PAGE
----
European Union negotiators on Tuesday abandoned widely popular new legislation that would have banned cloning animals to produce food, after all-night talks bogged down in disagreement.
Last-ditch negotiations ended at 7 a.m. after representatives of the European Parliament and the EU governments could not find a compromise on how to treat the offspring of cloned animals _ despite overwhelming agreement on banning food from the actual clone.
The collapse of talks caps three years of back and forth between the parliament and the European Council, which represents the 27 EU states, on the so-called "novel food" regulation.
It leaves the EU with its 1997 law that requires special authorization for milk and meat from cloned animals, but does not ban the practice of cloning nor the import of food from cloned animals. It is a victory for food producers from countries such as United States where cloning is more advanced than in Europe.
After originally pushing for a ban also on all food from the first generation of offspring of cloned animals, the parliament wanted food producers to at least label those products.
But the Council charged that such labeling was "misleading" and "unfeasible" since there was no effective tracking of such animals or products.
The parliament's demands "in practice would have required drawing a family tree for each slice of cheese or salami," Sandor Fazekas, Hungary's minister of rural development who was leading negotiations for the Council, said in a statement.
There is no scientific evidence of negative health effects from eating food from cloned animals or their offspring, according to the European Commission, which proposed the new legislation in 2008.
However, the practice remains controversial, since a large majority of cloned animals die shortly after birth or after conception.
More than 60 percent of EU citizens think animal cloning is "morally wrong," while 84 percent are concerned that the long-term effects of animal cloning on nature are unknown, according to an EU survey from 2008.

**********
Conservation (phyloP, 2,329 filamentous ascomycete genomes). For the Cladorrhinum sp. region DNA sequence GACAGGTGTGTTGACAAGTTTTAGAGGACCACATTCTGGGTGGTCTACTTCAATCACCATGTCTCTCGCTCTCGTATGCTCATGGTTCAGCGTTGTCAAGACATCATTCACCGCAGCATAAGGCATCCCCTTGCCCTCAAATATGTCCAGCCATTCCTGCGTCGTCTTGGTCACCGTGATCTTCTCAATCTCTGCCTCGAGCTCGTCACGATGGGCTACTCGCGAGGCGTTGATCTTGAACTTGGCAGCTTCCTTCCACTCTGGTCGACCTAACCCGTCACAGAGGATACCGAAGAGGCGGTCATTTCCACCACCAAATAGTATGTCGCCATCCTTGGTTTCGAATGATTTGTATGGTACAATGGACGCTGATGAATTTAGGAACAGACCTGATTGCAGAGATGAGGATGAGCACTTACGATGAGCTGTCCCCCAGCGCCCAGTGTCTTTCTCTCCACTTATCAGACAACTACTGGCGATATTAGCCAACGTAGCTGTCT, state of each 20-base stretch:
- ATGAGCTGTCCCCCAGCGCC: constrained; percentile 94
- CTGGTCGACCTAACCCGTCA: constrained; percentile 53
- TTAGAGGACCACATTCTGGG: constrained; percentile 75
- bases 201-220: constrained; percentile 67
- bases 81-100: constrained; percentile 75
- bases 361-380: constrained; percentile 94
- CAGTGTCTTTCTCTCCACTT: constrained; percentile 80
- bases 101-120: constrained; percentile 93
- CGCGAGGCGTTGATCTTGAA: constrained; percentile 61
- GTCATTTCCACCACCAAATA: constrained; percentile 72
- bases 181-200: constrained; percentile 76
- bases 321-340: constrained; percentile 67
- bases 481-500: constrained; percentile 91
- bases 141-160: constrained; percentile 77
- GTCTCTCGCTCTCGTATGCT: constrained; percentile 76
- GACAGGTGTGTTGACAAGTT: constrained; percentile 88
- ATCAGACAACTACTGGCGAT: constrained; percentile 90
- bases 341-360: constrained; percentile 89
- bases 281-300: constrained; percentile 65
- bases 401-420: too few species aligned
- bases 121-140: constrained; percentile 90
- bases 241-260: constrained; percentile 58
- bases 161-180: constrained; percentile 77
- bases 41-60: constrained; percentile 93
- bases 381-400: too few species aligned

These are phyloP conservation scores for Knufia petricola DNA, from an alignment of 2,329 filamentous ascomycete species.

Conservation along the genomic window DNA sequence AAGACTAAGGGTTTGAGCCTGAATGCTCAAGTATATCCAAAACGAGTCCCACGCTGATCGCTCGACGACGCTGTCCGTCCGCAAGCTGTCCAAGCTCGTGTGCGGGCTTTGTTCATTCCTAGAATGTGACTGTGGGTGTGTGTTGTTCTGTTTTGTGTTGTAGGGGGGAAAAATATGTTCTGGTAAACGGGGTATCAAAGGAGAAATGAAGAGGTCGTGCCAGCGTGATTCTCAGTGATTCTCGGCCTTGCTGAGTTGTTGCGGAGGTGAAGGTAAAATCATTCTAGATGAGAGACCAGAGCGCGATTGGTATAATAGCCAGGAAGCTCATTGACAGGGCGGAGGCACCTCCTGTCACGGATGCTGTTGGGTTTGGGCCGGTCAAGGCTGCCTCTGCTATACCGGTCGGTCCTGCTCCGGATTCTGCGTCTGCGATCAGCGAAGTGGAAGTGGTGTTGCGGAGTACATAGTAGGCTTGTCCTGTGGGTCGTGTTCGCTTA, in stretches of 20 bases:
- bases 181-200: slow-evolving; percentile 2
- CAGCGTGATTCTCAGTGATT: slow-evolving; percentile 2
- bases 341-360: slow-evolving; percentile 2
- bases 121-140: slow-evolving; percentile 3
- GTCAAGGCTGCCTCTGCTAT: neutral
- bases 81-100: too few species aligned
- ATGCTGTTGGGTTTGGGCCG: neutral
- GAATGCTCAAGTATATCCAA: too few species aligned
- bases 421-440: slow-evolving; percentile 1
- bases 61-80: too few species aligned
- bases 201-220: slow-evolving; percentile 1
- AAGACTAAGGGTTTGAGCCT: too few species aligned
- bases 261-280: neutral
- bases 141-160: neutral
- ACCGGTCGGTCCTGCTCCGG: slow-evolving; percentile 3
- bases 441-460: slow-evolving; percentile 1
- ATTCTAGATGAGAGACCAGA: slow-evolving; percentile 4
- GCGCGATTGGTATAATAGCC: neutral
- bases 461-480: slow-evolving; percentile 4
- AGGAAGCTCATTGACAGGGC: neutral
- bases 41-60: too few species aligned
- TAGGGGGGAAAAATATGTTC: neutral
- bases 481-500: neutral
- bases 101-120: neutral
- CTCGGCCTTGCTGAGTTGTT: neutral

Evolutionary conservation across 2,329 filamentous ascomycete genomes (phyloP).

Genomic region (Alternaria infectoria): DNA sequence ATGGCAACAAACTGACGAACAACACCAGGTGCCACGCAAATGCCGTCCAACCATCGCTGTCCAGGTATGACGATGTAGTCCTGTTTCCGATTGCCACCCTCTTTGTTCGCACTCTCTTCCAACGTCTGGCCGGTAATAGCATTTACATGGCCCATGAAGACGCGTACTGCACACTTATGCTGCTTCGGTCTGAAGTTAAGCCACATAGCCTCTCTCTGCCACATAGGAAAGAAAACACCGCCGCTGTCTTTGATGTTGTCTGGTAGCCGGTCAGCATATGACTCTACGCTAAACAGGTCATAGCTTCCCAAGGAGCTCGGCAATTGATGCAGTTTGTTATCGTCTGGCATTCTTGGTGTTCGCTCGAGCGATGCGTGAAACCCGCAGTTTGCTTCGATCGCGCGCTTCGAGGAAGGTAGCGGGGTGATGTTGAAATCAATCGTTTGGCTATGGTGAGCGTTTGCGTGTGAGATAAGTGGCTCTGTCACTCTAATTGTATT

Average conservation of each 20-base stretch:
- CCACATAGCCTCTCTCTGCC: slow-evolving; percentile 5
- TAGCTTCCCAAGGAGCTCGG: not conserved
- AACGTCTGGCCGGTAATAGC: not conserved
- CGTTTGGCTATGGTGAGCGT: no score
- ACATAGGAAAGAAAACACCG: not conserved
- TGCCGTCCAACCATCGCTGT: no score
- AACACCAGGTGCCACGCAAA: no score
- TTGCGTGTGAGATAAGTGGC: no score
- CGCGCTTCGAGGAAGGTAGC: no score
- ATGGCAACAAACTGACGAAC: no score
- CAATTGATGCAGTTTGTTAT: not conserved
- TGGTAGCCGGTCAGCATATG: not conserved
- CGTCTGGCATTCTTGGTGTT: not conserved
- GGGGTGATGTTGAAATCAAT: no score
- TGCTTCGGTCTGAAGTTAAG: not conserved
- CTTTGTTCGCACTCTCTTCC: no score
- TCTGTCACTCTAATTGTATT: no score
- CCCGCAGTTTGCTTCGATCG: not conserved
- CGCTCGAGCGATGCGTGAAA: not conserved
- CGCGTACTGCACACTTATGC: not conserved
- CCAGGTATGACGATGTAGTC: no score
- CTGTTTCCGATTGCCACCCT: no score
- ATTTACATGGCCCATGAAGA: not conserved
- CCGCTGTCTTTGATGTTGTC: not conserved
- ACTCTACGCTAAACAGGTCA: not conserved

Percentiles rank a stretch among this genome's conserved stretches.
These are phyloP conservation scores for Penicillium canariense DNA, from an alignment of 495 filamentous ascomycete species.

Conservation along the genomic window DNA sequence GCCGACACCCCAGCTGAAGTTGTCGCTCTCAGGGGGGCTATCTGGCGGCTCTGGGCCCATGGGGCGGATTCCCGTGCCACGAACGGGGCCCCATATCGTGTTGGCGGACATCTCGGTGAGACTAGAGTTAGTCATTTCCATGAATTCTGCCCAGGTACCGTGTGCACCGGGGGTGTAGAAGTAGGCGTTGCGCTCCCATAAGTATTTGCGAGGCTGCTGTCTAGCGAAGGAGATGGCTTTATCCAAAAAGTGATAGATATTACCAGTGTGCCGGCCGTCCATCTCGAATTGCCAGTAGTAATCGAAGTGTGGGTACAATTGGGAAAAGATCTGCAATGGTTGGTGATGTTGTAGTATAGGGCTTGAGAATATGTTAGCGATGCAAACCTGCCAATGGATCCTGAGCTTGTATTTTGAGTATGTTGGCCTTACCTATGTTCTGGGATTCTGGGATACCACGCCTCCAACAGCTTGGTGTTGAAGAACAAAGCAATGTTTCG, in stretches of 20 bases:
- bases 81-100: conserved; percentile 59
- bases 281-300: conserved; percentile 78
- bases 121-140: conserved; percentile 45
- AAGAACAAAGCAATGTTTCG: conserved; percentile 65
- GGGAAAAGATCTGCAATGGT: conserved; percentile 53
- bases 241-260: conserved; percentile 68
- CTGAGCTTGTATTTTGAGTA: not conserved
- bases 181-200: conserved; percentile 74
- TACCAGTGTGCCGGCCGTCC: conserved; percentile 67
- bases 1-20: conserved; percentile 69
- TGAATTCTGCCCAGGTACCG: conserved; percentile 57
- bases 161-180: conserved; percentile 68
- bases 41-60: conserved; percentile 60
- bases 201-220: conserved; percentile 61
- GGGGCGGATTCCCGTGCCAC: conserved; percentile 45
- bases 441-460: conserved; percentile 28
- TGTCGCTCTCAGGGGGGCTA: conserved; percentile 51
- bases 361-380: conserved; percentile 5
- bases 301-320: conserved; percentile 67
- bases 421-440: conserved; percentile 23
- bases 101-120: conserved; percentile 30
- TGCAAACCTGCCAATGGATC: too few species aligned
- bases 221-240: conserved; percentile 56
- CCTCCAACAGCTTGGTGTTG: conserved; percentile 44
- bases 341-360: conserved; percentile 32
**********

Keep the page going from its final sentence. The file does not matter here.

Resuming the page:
The Commission sees the issue mostly as a threat to animal welfare, which is why it proposed a temporary ban of cloning to produce food in the EU as well as the banning the import of such food, said John Dalli, the commissioner for health and consumer policy.
"From the first offspring onwards there is no animal welfare issue," said Dalli.
There are no definite figures on how much food made from clones or their offspring there is in the EU. In Europe, there are few cloned animals and they exist mostly for scientific research purposes.
Concerns revolve mostly around animals, embryos and semen imported from the United States _ and to a lesser extent Argentina, Brazil and Japan _ where cloning is more advanced. The U.S. has a voluntary moratorium on sales of foodstuff taken from clones, but there are no rules for the descendants of cloned animals.
The Commission says only about 2 percent of all semen and embryos used in European agriculture and 5 percent of meat consumed in the EU comes from third countries.
Because the offspring of cloned animals isn't tracked at the moment, requiring food coming from them to be labeled immediately would be impossible and could even break international trade rules, the Council said.
"This 'solution' would have given a false sense of security to consumers and risked dragging us into a full blown trade war," Fazekas said.
During the negotiations the Council offered a compromise which would have introduced labeling of fresh meat once it has been tracked for some time, but the parliament said that was insufficient.
"The problem is that we don't know what's on our plate," said Kartika Liotard, a member of the European Parliament for the Socialist Party who led the negotiations for the lawmakers.
Liotard and other MEP said focusing just on the actual clones _ and not their offspring _ defeated the purpose of the legislation, since cloning an animal costs tens of thousands of euros (dollars).
"You're not going to turn such an expensive animal into hamburgers," she said.
Others said the failure to find compromise leaves the EU with no new legislation at all, ultimately hurting consumers.
"I am shocked by the approach of the EU ministers and their disregard for the will of EU citizens," said Dagmar Roth-Berendt, a Socialist MEP who took part in the 12-hour-long marathon talks. "Cloning is unnecessary and ethically unjustifiable. We do not live in a state of emergency where sheep, pigs and cows have to produce bigger proceeds."
She said the failure to come up with new legislation risks Europe being flooded with "billions of liters of cloned milk."